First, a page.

Award-winning Sydney architect, Clinton Cole (pictured)

All six bedrooms overlook the outdoor swimming pool, which Mr Cole said cost upwards of $200,000 to install.

It runs along one side of the house, reflecting sunlight onto the upstairs ceilings all year round, and offers more than its money’s worth during Sydney’s long summers. 

Sustainability is at the heart of the house, which was rebuilt with stone, brick and timber salvaged from the demolition of the original building.

A further nod to renewable energy are rainwater storage tank, wind turbine and solar panels installed on the roof to power the home as naturally as possible.

And rather than relying on multiple air conditioning units to keep the house cool in summer, Mr Cole used cross ventilation, a structural technique designed to increase the flow of cool air coming in and force hot air out.

The 'House of Parts' has been cobbled together from a mishmash of themes including treehouses and caves (pictured)

The ‘House of Parts’ has been cobbled together from a mishmash of themes including treehouses and caves (pictured)

The gym opens onto a spa on the rooftop deck

One of the bathrooms has a tub big enough to fit all four children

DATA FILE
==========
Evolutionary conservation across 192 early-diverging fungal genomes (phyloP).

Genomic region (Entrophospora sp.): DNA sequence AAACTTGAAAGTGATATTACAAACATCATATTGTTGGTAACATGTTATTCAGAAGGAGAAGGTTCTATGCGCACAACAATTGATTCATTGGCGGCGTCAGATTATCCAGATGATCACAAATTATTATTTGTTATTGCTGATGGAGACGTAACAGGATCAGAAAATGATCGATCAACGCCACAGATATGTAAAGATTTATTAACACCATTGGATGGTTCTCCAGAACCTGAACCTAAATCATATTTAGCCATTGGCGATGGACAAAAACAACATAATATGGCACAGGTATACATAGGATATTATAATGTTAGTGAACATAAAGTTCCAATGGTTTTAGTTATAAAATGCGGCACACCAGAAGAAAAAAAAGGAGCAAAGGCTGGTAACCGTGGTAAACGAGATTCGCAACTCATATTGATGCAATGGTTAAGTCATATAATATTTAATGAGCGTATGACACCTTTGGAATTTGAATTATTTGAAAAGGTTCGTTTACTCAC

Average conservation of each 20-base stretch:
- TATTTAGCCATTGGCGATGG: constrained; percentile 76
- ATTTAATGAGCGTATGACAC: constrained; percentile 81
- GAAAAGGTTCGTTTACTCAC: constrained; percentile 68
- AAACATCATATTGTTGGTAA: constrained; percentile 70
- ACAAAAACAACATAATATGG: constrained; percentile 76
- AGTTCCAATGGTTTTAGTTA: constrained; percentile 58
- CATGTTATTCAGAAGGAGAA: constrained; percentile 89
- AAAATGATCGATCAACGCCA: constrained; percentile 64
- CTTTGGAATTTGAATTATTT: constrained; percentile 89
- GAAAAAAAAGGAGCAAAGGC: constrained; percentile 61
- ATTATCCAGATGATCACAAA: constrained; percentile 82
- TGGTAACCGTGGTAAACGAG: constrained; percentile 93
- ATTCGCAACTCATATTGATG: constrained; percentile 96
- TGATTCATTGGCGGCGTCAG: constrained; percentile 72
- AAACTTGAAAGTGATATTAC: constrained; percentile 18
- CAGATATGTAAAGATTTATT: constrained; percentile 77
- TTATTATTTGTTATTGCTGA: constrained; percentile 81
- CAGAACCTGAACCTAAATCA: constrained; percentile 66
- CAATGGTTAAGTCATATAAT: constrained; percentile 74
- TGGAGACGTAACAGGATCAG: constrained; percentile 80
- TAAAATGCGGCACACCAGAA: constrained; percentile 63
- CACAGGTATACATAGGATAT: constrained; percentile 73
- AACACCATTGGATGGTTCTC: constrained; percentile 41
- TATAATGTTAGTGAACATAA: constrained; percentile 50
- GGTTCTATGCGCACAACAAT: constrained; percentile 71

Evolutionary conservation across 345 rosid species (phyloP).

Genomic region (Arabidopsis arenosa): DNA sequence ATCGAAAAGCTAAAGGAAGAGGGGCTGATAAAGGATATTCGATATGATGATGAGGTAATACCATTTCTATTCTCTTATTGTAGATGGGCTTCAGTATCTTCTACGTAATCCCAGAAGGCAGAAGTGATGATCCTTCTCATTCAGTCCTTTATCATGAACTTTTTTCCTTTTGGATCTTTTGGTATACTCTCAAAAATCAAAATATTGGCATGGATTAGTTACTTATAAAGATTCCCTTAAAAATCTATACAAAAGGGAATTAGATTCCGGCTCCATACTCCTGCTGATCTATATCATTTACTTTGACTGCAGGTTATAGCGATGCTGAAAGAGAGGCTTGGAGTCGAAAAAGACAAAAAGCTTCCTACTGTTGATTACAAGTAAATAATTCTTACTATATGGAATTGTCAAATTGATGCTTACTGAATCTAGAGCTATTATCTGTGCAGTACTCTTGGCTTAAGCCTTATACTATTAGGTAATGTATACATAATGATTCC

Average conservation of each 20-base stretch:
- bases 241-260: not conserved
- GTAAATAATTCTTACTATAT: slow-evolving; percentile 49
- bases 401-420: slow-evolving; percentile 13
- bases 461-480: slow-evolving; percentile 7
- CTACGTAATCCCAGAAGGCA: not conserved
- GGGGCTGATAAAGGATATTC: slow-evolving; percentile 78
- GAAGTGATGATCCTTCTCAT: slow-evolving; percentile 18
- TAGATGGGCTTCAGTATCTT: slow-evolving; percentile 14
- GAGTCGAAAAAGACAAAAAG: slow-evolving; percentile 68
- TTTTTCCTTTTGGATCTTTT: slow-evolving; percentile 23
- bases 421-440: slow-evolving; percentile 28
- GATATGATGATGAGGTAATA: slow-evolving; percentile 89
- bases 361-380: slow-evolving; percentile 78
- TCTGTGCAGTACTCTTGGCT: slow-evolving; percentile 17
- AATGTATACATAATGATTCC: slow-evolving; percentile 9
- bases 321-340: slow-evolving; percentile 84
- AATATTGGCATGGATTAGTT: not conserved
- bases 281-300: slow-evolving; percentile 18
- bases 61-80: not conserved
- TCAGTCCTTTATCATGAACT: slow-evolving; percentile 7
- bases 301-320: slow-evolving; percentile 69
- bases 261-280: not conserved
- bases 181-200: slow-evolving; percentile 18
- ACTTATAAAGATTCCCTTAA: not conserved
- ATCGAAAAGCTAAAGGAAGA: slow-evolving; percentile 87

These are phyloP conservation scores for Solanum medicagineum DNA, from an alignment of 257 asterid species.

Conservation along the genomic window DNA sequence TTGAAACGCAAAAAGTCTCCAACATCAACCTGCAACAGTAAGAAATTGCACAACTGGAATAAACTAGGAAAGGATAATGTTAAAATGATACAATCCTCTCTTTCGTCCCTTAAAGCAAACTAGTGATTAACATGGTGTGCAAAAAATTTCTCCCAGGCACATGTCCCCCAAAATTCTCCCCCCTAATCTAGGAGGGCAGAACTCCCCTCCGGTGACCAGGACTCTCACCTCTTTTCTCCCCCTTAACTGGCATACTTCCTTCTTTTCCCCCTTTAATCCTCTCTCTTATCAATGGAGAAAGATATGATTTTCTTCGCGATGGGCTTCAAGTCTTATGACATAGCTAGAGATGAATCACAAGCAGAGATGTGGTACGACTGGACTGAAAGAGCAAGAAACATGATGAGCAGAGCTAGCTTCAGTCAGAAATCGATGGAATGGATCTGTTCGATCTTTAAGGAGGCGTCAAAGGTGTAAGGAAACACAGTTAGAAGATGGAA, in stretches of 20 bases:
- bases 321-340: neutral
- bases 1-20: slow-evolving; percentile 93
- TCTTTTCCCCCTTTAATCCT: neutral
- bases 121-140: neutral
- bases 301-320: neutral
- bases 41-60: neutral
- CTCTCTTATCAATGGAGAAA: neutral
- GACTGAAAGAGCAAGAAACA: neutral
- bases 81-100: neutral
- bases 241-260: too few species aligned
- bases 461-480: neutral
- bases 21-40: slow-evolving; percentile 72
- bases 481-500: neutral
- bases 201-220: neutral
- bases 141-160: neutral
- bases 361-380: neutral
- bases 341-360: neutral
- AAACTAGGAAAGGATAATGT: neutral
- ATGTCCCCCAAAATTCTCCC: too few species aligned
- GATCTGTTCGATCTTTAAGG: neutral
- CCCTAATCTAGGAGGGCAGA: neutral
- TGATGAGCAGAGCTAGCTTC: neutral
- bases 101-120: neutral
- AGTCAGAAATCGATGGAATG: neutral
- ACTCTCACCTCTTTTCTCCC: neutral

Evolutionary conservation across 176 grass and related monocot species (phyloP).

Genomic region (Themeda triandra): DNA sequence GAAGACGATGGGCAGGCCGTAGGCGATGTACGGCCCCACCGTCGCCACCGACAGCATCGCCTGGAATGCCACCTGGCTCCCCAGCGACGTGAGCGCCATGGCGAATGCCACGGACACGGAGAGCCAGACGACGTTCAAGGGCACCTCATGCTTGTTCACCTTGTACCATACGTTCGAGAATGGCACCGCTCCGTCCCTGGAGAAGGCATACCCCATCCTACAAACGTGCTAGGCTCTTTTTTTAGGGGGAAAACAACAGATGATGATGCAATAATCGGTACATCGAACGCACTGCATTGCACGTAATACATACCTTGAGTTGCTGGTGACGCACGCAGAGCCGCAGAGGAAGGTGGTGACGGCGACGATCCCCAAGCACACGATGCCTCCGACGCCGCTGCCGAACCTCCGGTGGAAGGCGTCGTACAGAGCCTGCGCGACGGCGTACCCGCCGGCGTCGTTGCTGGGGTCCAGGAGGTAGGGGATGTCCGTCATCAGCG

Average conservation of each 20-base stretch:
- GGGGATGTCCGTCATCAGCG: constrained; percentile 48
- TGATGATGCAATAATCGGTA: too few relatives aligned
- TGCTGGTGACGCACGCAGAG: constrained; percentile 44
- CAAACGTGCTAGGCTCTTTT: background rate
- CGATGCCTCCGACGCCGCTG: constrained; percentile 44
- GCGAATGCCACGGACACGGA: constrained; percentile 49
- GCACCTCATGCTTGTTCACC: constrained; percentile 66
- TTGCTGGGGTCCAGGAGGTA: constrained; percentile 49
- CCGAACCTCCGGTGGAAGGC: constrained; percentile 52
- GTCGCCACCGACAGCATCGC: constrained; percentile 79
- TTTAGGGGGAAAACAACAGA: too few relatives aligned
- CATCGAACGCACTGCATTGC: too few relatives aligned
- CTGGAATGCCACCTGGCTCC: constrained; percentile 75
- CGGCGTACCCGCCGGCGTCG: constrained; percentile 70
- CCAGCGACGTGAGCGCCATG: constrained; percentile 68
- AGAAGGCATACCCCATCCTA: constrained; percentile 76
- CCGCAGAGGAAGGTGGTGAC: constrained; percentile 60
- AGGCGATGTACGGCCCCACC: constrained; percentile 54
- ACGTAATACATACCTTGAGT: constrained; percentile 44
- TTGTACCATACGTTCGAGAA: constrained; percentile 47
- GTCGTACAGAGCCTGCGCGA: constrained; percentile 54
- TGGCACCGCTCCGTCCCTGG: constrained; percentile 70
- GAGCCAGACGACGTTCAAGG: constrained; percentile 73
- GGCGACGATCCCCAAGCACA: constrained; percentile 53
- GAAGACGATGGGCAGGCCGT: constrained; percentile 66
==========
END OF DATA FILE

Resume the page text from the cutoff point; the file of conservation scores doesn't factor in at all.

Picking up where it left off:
The gym opens onto a spa on the rooftop deck (left) and one of the bathrooms (right) has a tub big enough to fit all four kids

The individuality of the home was recognised when the 'House of Parts' won the World Architecture Awards Cycle 22 in 2016

The individuality of the home was recognised when the ‘House of Parts’ won the World Architecture Awards Cycle 22 in 2016

That means when a window is opened on the ground floor, warm, stuffy air is pushed through a window on the first floor and vice versa.

‘It works really well when you have a basement embedded in rock like it is here,’ Mr Cole said.

Below ground, the basement houses a temperature-controlled wine cellar and perhaps the most memorable feature of all – a hydraulic car lift.

Two cars can be driven through the garage door at ground level, then stacked on top of the other with one elevated by the lift. Few Australian homes can boast such a feat.

The spacious living area opens onto the garden and entertainment deck, blurring the lines between indoor and outdoor

The spacious living area opens onto the garden and entertainment deck, blurring the lines between indoor and outdoor

Sustainability is at the heart of the house (pictured from the street) which was rebuilt with stone, brick and timber salvaged from the demolition of the original building

Sustainability is at the heart of the house (pictured from the street) which was rebuilt with stone, brick and timber salvaged from the demolition of the original building

That individuality was recognised when the ‘House of Parts’ won the World Architecture Awards Cycle 22 in February 2016 – a coveted title in the design industry.

The family who commissioned the house have lived in it since 2015 and are delighted to own such a unique property in a central Sydney location.

Mr Cole did not disclose the total cost of the project and its worth has not been valued at current market rates.